commodorified: a stuffed polar bear on wheels. (bear on wheels)
[personal profile] commodorified
If I'm gonna keep my current steel-framed sturdy commuter bike I'm gonna need better muscles for taking it up and down stairs and things, let me tell you what though. Does that count?

Anyway. Does anyone know of a comm with an ethos similar to this one and to [community profile] disobey_gravity for bicycling?

If not, were I to start one, how many people here would be interested?
snippy: Lego me holding book (Default)
[personal profile] snippy
I posted this on my personal DW and [personal profile] azurelunatic suggested I post here.

I have started weightlifting.

Years of medical issues, surgeries, surgical recovery have left my upper body less strong than I want to be. I have a goal: I want to be able to lift a suitcase into the overhead bin when I fly. I put a number on that goal: 50 lbs.

I started on June 31. I am doing deadlifts. That's all. I started with a barbell with no weights on it, but the bar weighs 37 pounds (it's the lightest bar in the gym). THAT IS A LOT. I did 2 sets of 8 repetitions with good form, 3 times a week for the last two weeks. AND I HAVE BEEN IN NEAR-CONSTANT PAIN THE WHOLE TIME. My upper back and chest are aching, stabbing messes. The pain makes me cranky and short-tempered, and interferes with my sleep.

So I read a bunch online and decided to step down the weight. Last workout (Sunday) I used two 8-pound dumbells. That's 16 pounds. That's 21 pounds less than I was lifting the last 10 days. I did 2 sets of 8 reps with good form. I am still in pain, but it isn't keeping me awake. It makes me cranky, but much less so. I'm supposed to work out tonight, but it's been 48 hours and I am still sore.

I'm considering only working out twice a week instead of three times, with more time between workouts to heal. I will probably give up weightlifting if I'm in this much pain all the time. IT IS NOT WORTH IT.

Any suggestions?
rydra_wong: Tight shot of the shins and arms of a young woman (weightlifter Zoe Smith) as she prepares for a deadlift. (strength -- zoe deadlift)
[personal profile] rydra_wong
“You just get stronger”: How Powerlifting Saved My Life by Alyssa Keiko (brief mentions of weight loss, suicidal ideation)

I wasn’t happy. So late in the year, in November, I started lifting again, in part because it kept me out of our house. I’d lost the gains I made before, and I was frustrated by having to start over again. But I was trying to love my body again, love its strength, even though my partner had rejected it time and time again. Lifting made me strong. Lifting made me care less.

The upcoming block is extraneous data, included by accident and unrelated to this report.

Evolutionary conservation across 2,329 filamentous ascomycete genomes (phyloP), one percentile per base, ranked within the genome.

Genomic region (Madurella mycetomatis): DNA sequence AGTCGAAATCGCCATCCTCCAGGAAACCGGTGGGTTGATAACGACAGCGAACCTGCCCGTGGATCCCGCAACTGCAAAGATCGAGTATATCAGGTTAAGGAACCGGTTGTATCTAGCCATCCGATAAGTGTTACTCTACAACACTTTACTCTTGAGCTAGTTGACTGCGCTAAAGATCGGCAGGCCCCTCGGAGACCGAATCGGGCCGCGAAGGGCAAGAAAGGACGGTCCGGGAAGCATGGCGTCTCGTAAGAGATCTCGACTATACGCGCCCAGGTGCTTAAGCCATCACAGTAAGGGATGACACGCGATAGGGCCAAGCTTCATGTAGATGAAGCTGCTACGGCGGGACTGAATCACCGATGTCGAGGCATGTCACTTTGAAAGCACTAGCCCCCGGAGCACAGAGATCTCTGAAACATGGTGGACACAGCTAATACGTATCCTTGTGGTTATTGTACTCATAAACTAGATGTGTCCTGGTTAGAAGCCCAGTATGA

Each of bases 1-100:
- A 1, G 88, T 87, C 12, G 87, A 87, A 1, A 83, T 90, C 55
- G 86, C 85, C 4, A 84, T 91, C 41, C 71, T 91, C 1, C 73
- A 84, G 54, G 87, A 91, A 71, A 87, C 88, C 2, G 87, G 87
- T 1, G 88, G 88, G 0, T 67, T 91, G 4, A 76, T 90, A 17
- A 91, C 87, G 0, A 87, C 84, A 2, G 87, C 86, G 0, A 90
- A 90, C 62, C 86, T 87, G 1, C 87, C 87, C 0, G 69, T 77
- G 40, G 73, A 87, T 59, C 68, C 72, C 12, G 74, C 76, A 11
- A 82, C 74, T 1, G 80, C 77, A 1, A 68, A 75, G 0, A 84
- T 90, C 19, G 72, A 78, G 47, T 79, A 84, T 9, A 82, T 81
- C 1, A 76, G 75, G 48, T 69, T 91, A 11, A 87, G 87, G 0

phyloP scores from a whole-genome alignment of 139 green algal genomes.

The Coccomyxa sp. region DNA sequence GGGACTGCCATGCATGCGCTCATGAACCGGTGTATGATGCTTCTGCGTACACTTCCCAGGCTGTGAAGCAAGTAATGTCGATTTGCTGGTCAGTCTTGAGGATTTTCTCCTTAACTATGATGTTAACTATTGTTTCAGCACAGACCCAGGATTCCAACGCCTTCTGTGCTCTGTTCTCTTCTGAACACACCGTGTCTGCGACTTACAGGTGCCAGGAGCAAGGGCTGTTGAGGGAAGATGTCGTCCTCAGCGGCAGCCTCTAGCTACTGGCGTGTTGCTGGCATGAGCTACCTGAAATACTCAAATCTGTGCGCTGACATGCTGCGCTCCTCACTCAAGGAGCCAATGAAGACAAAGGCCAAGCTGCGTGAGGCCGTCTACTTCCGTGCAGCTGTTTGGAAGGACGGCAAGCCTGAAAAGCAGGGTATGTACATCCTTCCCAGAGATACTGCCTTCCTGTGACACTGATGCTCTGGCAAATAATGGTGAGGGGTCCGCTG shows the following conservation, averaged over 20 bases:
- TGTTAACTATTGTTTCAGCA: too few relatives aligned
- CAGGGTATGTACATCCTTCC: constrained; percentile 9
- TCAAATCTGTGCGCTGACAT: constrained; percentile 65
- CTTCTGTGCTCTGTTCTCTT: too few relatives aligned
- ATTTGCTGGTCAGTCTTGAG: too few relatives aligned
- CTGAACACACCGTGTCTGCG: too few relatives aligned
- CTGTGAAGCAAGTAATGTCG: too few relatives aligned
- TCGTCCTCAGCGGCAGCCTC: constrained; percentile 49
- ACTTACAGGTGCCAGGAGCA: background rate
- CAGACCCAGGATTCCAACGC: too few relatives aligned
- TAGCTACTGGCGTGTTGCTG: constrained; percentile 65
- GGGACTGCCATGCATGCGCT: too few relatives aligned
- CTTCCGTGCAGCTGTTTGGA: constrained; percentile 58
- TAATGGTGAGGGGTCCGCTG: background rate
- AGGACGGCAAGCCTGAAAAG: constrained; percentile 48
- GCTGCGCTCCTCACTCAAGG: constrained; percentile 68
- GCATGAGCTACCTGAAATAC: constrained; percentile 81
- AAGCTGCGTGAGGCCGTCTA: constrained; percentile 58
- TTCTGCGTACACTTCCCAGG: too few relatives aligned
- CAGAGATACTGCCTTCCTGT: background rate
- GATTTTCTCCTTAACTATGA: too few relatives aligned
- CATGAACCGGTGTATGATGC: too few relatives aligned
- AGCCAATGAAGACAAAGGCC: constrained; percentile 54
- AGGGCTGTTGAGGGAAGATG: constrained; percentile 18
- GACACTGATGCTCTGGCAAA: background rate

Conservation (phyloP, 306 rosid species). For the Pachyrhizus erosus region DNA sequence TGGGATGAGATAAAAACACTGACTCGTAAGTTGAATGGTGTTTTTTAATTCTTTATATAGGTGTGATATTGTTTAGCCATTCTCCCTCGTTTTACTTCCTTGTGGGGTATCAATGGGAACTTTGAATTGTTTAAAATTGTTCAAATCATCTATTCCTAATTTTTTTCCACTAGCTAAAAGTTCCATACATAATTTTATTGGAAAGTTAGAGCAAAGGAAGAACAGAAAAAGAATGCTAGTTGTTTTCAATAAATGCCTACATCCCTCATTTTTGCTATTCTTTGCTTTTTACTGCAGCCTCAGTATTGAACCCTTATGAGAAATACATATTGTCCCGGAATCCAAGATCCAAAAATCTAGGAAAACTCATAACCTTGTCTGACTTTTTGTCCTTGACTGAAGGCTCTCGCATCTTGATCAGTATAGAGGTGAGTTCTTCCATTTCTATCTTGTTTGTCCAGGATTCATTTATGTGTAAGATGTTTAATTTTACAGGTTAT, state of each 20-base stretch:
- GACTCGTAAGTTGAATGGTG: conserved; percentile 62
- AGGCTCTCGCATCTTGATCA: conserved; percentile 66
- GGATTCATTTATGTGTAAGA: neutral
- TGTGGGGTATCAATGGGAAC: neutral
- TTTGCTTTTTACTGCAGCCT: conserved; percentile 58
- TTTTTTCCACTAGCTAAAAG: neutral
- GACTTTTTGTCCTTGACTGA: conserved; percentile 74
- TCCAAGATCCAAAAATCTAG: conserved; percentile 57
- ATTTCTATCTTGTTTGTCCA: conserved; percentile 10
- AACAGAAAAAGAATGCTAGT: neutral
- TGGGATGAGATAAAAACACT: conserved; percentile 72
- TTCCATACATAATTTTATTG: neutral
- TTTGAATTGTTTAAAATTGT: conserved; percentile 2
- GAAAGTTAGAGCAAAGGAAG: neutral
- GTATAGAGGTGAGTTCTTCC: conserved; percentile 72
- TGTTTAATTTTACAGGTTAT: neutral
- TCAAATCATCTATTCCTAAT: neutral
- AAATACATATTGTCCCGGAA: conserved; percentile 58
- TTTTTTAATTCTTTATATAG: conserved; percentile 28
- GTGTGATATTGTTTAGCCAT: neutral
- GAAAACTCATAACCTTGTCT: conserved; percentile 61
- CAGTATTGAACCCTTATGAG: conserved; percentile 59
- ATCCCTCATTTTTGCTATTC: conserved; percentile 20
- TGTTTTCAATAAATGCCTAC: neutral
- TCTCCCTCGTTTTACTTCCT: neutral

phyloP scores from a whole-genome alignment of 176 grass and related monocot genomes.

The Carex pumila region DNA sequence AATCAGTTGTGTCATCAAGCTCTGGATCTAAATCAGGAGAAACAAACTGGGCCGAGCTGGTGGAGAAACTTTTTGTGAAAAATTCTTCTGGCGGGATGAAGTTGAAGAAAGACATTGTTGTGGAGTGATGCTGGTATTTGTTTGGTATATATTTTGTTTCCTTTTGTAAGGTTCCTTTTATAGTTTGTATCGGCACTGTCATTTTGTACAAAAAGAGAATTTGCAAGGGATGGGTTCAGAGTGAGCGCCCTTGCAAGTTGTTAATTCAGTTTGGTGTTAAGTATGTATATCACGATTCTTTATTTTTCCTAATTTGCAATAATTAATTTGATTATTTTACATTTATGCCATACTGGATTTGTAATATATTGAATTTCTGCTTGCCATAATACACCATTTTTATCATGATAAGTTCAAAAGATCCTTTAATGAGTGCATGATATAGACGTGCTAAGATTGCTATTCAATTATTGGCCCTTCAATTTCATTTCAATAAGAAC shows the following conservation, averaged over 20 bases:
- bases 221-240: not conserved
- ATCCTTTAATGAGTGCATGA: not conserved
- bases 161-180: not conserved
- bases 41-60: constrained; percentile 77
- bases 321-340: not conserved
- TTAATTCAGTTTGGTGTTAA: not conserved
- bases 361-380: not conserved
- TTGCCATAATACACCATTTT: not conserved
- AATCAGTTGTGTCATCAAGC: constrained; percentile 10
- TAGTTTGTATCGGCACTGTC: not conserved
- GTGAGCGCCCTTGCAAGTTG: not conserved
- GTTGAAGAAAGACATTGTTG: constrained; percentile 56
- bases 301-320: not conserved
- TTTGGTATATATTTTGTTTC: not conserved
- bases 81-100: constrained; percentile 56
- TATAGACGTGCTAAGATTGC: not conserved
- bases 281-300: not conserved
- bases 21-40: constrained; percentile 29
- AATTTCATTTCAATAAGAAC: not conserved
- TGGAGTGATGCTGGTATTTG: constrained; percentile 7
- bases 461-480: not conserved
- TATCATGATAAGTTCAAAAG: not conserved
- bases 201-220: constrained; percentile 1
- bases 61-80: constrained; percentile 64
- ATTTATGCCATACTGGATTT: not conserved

alexseanchai: Blue nebula with lots of white stars (Default)
[personal profile] alexseanchai
So I think I am joining the Y—I am currently on a week-long guest pass, have worked out Sunday and today, and I am quite tired but I feel good (or, y'know, would if the brainweasels would fuck off, but that's a different story)—and today I learned how to use the circuit machines. Ten reps each machine to start, low weight—

Guess who totally spaced on noting down what weight the Y staff member set each machine to. Guess who therefore has no clue what to put the machines on on the visit after next. (Next visit is gonna be straight cardio, I think.) Halp?

also nutrition question )

So...

Feb. 19th, 2016 04:10 pm
commodorified: They say one thing and another thing and both at once I don't know It will all have to be gone into at the proper time (at the proper time)
[personal profile] commodorified
What if I were a 46 year old woman who is both active (bikes, swimming, hiking, snowshoeing) AND somewhat disabled/in chronic pain (scoliosis and a dodgy shoulder at the top of my back and hyperflexibility/sciatica/bursitis at the bottom) AND I'd tried doing weights (machines, largely, due to a horrid fear of breaking myself through incompetence if I tried free weights except for curls) and then got bored and stopped doing it ...

And I suddenly decided that I wanted to be able to pick up my own weight (190, +/-) and hold it over my head and put it down again?

Where would I start? Should I start? Is there some other goal I should consider first or instead? What kind of time/money/energy commitment am I looking at here?

My local community centre has a good weight room and my favourite trainer in the world works there and I can afford to buy some time with her. So there's that.
alexseanchai: Blue nebula with lots of white stars (Default)
[personal profile] alexseanchai
Supposing I start lifting weights again. Given my carpal tunnel diagnosis, do I have to worry that lifting weights will cause further wrist injury?

Buuuuuuurn

Jun. 13th, 2015 08:52 am
rydra_wong: 19th-C strongwoman and trapeze artist Charmion flexes her biceps while wearing a marvellous feathery hat (strength -- strongwoman)
[personal profile] rydra_wong
Hieu Truong destroys all articles ever written about women weightlifters/powerlifters (okay, just most of them):

The Toast: Woman Lifts Weights, Continues Being a Woman

“Strong is the new pretty,” she says, as she chalks her hands for her 120lb log clean and press. “However, I have to make sure I’m the old pretty as well or I won’t get any sponsorships or any significant financial support to continue in any sport I love.”

*